The only open spot on the car happens to be right next to the woman, so that is where the man stands. There is nothing particularly sinister about this man, and he has no ill intent. He, like the woman, is on his way home from work. He stands next to her scrolling through a news app on his phone, minding his own business. He does not notice that the woman is clearly disturbed by his presence. Suddenly, the train stops. An intercom voice informs the passengers that there is an obstruction on the tracks, and that the train may be stuck for some time. The passengers are not able to exit, however, because they are at present on a bridge with no standing room outside the train. The man is annoyed by this delay, and begins to compose a text message to his roommates that he will be home late. The woman is beside herself. She is in a state of extreme distress, and believes that to save herself from this man she must either kill him or jump out of the train to her death.

To begin with, the choice that the woman has decided she must make is not rational. There is not in fact any reason why she must limit herself to ending either her own life or the life of another. But for the sake of entertaining the argument, assume that she chooses to preserve herself and kills the man. Should she be acquitted for that murder because she believes that she acted in self-defense?

Of course, the answer is no. The man in the example, like the unborn child in the pro-abortion argument, has done nothing to physically endanger the woman. He is guilty of nothing more than simply existing, and being emotionally distraught at the thought of someone’s existence does not create a right to end that person’s life. But according to the reasoning of the pro-abortionist, her only alternative is to kill herself. This is of course not a rational decision, but the necessary result of her extreme emotional distress. The reason this argument fails miserably because it assumes that if the woman is foreclosed from killing the bearded man (or unborn infant), then there is no way to prevent her suicidal thoughts from overcoming her. So the only way to preserve her life is to allow her to kill the other.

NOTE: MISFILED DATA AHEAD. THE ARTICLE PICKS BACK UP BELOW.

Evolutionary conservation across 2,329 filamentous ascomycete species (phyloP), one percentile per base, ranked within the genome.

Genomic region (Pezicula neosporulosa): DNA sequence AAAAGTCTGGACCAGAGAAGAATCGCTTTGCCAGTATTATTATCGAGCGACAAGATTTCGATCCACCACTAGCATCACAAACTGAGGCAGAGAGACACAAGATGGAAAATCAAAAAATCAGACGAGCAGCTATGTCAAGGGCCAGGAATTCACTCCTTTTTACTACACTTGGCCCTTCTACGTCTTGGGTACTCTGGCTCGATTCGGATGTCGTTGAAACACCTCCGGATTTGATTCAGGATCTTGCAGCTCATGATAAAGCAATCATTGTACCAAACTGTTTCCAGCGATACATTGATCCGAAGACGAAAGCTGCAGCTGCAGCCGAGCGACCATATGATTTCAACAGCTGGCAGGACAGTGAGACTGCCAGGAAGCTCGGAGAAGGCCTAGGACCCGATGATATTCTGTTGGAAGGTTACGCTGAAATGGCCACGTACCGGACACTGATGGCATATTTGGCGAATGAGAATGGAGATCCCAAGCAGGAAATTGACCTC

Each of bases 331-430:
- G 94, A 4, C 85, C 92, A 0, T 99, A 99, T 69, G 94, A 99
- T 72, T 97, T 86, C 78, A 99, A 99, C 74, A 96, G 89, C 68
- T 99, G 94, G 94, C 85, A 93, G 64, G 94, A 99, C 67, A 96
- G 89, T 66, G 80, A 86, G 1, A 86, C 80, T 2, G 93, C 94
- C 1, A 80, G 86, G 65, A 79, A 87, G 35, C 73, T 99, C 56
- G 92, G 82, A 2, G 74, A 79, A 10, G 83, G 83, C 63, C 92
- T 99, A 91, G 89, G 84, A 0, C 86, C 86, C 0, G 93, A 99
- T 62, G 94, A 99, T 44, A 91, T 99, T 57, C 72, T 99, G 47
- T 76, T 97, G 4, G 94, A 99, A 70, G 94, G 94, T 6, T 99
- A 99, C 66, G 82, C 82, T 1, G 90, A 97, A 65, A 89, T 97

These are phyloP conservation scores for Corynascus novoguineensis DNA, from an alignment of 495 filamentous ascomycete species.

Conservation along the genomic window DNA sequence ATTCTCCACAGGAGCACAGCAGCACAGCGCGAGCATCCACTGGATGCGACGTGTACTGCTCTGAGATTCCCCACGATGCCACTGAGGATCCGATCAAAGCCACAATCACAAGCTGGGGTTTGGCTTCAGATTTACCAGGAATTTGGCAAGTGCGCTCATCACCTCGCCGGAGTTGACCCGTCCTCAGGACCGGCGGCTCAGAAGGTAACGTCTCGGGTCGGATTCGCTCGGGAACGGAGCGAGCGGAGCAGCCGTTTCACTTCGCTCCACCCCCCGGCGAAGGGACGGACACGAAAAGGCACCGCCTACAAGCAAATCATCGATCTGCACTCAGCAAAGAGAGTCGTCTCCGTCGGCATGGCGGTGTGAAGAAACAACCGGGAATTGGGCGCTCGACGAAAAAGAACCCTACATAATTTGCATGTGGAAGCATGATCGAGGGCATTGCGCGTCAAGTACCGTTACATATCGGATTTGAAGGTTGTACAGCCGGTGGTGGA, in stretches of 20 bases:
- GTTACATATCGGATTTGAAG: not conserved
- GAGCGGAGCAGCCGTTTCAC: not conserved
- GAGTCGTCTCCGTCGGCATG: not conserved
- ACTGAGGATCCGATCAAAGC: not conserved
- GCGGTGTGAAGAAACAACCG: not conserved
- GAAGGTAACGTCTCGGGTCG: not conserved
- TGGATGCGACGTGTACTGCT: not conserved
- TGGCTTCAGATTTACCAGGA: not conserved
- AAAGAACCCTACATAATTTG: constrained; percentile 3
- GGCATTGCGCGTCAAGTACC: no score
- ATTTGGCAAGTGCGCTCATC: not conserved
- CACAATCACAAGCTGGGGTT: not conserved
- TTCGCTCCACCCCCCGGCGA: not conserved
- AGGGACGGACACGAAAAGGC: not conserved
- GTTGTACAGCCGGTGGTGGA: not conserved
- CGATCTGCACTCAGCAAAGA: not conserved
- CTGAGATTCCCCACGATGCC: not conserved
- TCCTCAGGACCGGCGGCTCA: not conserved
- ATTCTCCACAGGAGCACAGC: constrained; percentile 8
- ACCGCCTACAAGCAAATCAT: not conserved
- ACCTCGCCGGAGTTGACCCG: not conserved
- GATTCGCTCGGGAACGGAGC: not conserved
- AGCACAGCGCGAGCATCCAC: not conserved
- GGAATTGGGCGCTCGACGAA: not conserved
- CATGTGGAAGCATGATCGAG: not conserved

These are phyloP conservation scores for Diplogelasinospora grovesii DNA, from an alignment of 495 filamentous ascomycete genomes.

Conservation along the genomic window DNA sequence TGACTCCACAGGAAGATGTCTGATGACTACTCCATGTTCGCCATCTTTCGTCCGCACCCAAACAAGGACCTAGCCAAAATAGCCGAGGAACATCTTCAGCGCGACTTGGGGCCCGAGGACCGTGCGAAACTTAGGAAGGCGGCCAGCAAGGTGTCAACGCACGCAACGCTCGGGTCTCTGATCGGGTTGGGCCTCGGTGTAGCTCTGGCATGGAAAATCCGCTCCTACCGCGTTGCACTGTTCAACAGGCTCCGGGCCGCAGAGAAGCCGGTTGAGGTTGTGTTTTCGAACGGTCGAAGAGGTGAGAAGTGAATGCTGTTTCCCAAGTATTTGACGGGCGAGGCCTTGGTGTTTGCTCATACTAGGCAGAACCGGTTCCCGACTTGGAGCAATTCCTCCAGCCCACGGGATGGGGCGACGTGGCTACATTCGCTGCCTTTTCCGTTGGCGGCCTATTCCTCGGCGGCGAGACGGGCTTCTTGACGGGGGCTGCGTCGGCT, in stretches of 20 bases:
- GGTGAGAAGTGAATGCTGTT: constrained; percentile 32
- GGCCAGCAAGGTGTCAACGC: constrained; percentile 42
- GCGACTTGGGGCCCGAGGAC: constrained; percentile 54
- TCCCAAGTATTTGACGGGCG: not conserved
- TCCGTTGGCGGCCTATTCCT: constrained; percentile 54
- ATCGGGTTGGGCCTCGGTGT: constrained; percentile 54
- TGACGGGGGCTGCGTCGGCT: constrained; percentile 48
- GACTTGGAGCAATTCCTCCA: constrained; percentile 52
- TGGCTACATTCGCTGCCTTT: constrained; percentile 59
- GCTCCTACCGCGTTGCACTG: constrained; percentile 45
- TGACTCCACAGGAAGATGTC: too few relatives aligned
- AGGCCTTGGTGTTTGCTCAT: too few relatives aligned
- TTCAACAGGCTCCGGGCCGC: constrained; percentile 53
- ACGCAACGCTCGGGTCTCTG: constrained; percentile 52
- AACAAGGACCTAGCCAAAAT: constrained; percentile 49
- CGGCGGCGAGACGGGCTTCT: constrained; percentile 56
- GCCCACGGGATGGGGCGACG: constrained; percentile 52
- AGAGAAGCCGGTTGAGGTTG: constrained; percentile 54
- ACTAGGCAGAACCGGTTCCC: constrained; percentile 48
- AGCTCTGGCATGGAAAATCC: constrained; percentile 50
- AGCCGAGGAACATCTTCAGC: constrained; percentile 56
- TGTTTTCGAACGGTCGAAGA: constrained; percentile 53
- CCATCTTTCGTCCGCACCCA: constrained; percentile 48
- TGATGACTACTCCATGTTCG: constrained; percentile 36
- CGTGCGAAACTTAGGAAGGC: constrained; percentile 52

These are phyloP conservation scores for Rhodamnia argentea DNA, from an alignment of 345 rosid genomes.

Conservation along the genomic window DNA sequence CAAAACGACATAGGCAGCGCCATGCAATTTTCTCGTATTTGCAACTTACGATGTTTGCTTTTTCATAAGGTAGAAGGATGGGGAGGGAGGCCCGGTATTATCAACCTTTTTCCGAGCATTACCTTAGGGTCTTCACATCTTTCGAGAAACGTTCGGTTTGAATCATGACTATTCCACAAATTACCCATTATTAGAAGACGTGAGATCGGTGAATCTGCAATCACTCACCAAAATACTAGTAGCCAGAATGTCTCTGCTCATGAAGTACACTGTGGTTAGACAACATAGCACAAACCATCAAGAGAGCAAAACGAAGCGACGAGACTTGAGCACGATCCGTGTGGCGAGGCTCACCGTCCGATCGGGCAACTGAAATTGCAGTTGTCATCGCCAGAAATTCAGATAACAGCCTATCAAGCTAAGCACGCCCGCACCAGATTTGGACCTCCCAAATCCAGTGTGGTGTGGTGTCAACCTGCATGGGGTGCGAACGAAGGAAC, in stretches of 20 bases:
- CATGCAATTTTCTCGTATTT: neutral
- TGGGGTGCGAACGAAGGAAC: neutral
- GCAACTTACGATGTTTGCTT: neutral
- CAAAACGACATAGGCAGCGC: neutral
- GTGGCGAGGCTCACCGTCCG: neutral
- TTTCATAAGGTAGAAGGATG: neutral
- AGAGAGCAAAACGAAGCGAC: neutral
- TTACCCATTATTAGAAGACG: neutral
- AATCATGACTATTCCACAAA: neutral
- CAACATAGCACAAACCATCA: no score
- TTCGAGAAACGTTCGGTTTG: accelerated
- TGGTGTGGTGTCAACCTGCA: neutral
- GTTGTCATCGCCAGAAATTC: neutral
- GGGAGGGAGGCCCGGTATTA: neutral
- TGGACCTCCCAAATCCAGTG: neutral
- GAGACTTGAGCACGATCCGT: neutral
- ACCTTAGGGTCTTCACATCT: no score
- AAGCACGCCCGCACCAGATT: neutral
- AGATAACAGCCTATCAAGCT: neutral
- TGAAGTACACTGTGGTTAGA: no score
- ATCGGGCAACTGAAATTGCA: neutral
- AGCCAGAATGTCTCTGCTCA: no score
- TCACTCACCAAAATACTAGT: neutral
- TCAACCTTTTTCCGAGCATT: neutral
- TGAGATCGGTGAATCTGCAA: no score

It is clear that this line of reasoning is absurd. It only comes close to making sense if the person expressing the argument denies that aborting a pregnancy is taking a life. But this totally begs the question underlying the entire field of debate. If an unborn child is a living human being, then his or her death cannot be justified by the preservation of another person’s emotional wellbeing. If an unborn fetus is not a living human being (and I have yet to hear a single principled argument that that is the case), then it doesn’t matter in the least whether or why a woman chooses to abort. Don’t be fooled by this type of question-dodging from pro-abortionists. Fight for life.